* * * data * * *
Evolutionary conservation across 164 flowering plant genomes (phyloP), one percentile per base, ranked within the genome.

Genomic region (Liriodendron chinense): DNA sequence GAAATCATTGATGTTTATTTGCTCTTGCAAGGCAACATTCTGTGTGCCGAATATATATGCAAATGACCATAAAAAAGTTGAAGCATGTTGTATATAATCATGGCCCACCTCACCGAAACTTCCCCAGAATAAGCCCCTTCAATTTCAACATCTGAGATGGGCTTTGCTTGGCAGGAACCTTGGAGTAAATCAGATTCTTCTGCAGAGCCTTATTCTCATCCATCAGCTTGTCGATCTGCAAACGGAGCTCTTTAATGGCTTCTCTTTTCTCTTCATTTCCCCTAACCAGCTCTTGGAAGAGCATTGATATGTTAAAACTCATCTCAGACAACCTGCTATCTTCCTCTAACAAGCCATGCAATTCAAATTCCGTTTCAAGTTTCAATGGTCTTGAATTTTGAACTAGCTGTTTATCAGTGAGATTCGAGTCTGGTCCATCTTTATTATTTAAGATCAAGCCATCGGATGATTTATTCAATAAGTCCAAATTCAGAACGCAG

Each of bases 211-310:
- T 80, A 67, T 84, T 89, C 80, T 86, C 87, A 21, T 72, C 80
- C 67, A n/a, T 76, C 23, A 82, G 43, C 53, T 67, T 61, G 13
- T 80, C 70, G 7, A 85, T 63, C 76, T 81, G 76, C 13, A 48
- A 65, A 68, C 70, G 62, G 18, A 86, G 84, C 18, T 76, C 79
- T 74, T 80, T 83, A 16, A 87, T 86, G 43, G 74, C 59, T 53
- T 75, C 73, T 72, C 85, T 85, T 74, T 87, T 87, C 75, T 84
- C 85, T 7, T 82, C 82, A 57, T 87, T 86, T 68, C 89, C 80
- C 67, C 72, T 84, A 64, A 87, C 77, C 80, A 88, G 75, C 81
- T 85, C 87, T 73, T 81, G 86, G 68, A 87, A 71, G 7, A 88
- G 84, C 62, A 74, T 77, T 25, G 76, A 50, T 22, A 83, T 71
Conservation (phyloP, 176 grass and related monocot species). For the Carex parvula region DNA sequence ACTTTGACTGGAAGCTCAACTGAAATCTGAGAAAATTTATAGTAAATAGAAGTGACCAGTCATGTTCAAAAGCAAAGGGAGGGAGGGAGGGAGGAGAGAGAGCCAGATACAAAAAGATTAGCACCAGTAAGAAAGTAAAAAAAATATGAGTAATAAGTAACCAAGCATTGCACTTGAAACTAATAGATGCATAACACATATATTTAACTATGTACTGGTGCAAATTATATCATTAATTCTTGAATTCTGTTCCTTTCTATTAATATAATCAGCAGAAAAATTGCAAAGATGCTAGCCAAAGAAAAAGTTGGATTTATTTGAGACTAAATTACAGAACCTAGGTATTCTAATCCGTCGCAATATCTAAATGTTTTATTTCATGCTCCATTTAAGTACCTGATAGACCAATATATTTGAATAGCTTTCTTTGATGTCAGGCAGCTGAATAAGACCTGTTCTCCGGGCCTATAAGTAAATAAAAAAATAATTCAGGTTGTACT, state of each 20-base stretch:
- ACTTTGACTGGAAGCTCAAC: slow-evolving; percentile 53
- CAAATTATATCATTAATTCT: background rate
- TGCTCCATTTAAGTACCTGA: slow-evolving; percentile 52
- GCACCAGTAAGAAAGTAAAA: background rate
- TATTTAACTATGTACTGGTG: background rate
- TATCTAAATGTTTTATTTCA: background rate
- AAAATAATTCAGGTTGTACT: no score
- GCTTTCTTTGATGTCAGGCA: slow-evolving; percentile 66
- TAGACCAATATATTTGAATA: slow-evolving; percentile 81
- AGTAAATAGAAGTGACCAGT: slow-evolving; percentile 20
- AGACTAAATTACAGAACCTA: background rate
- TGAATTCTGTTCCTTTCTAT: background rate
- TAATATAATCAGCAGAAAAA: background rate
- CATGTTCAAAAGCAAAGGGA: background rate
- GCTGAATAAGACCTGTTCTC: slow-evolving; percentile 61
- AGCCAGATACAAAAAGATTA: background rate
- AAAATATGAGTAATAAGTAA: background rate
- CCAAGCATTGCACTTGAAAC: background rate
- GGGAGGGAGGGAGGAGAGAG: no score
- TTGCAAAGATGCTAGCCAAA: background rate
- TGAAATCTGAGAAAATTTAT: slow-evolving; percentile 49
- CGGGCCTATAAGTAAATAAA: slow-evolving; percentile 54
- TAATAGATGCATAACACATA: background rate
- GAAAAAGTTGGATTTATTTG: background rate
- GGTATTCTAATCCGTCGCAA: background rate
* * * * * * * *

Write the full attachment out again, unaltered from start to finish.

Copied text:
Evolutionary conservation across 164 flowering plant genomes (phyloP), one percentile per base, ranked within the genome.

Genomic region (Liriodendron chinense): DNA sequence GAAATCATTGATGTTTATTTGCTCTTGCAAGGCAACATTCTGTGTGCCGAATATATATGCAAATGACCATAAAAAAGTTGAAGCATGTTGTATATAATCATGGCCCACCTCACCGAAACTTCCCCAGAATAAGCCCCTTCAATTTCAACATCTGAGATGGGCTTTGCTTGGCAGGAACCTTGGAGTAAATCAGATTCTTCTGCAGAGCCTTATTCTCATCCATCAGCTTGTCGATCTGCAAACGGAGCTCTTTAATGGCTTCTCTTTTCTCTTCATTTCCCCTAACCAGCTCTTGGAAGAGCATTGATATGTTAAAACTCATCTCAGACAACCTGCTATCTTCCTCTAACAAGCCATGCAATTCAAATTCCGTTTCAAGTTTCAATGGTCTTGAATTTTGAACTAGCTGTTTATCAGTGAGATTCGAGTCTGGTCCATCTTTATTATTTAAGATCAAGCCATCGGATGATTTATTCAATAAGTCCAAATTCAGAACGCAG

Each of bases 211-310:
- T 80, A 67, T 84, T 89, C 80, T 86, C 87, A 21, T 72, C 80
- C 67, A n/a, T 76, C 23, A 82, G 43, C 53, T 67, T 61, G 13
- T 80, C 70, G 7, A 85, T 63, C 76, T 81, G 76, C 13, A 48
- A 65, A 68, C 70, G 62, G 18, A 86, G 84, C 18, T 76, C 79
- T 74, T 80, T 83, A 16, A 87, T 86, G 43, G 74, C 59, T 53
- T 75, C 73, T 72, C 85, T 85, T 74, T 87, T 87, C 75, T 84
- C 85, T 7, T 82, C 82, A 57, T 87, T 86, T 68, C 89, C 80
- C 67, C 72, T 84, A 64, A 87, C 77, C 80, A 88, G 75, C 81
- T 85, C 87, T 73, T 81, G 86, G 68, A 87, A 71, G 7, A 88
- G 84, C 62, A 74, T 77, T 25, G 76, A 50, T 22, A 83, T 71
Conservation (phyloP, 176 grass and related monocot species). For the Carex parvula region DNA sequence ACTTTGACTGGAAGCTCAACTGAAATCTGAGAAAATTTATAGTAAATAGAAGTGACCAGTCATGTTCAAAAGCAAAGGGAGGGAGGGAGGGAGGAGAGAGAGCCAGATACAAAAAGATTAGCACCAGTAAGAAAGTAAAAAAAATATGAGTAATAAGTAACCAAGCATTGCACTTGAAACTAATAGATGCATAACACATATATTTAACTATGTACTGGTGCAAATTATATCATTAATTCTTGAATTCTGTTCCTTTCTATTAATATAATCAGCAGAAAAATTGCAAAGATGCTAGCCAAAGAAAAAGTTGGATTTATTTGAGACTAAATTACAGAACCTAGGTATTCTAATCCGTCGCAATATCTAAATGTTTTATTTCATGCTCCATTTAAGTACCTGATAGACCAATATATTTGAATAGCTTTCTTTGATGTCAGGCAGCTGAATAAGACCTGTTCTCCGGGCCTATAAGTAAATAAAAAAATAATTCAGGTTGTACT, state of each 20-base stretch:
- ACTTTGACTGGAAGCTCAAC: slow-evolving; percentile 53
- CAAATTATATCATTAATTCT: background rate
- TGCTCCATTTAAGTACCTGA: slow-evolving; percentile 52
- GCACCAGTAAGAAAGTAAAA: background rate
- TATTTAACTATGTACTGGTG: background rate
- TATCTAAATGTTTTATTTCA: background rate
- AAAATAATTCAGGTTGTACT: no score
- GCTTTCTTTGATGTCAGGCA: slow-evolving; percentile 66
- TAGACCAATATATTTGAATA: slow-evolving; percentile 81
- AGTAAATAGAAGTGACCAGT: slow-evolving; percentile 20
- AGACTAAATTACAGAACCTA: background rate
- TGAATTCTGTTCCTTTCTAT: background rate
- TAATATAATCAGCAGAAAAA: background rate
- CATGTTCAAAAGCAAAGGGA: background rate
- GCTGAATAAGACCTGTTCTC: slow-evolving; percentile 61
- AGCCAGATACAAAAAGATTA: background rate
- AAAATATGAGTAATAAGTAA: background rate
- CCAAGCATTGCACTTGAAAC: background rate
- GGGAGGGAGGGAGGAGAGAG: no score
- TTGCAAAGATGCTAGCCAAA: background rate
- TGAAATCTGAGAAAATTTAT: slow-evolving; percentile 49
- CGGGCCTATAAGTAAATAAA: slow-evolving; percentile 54
- TAATAGATGCATAACACATA: background rate
- GAAAAAGTTGGATTTATTTG: background rate
- GGTATTCTAATCCGTCGCAA: background rate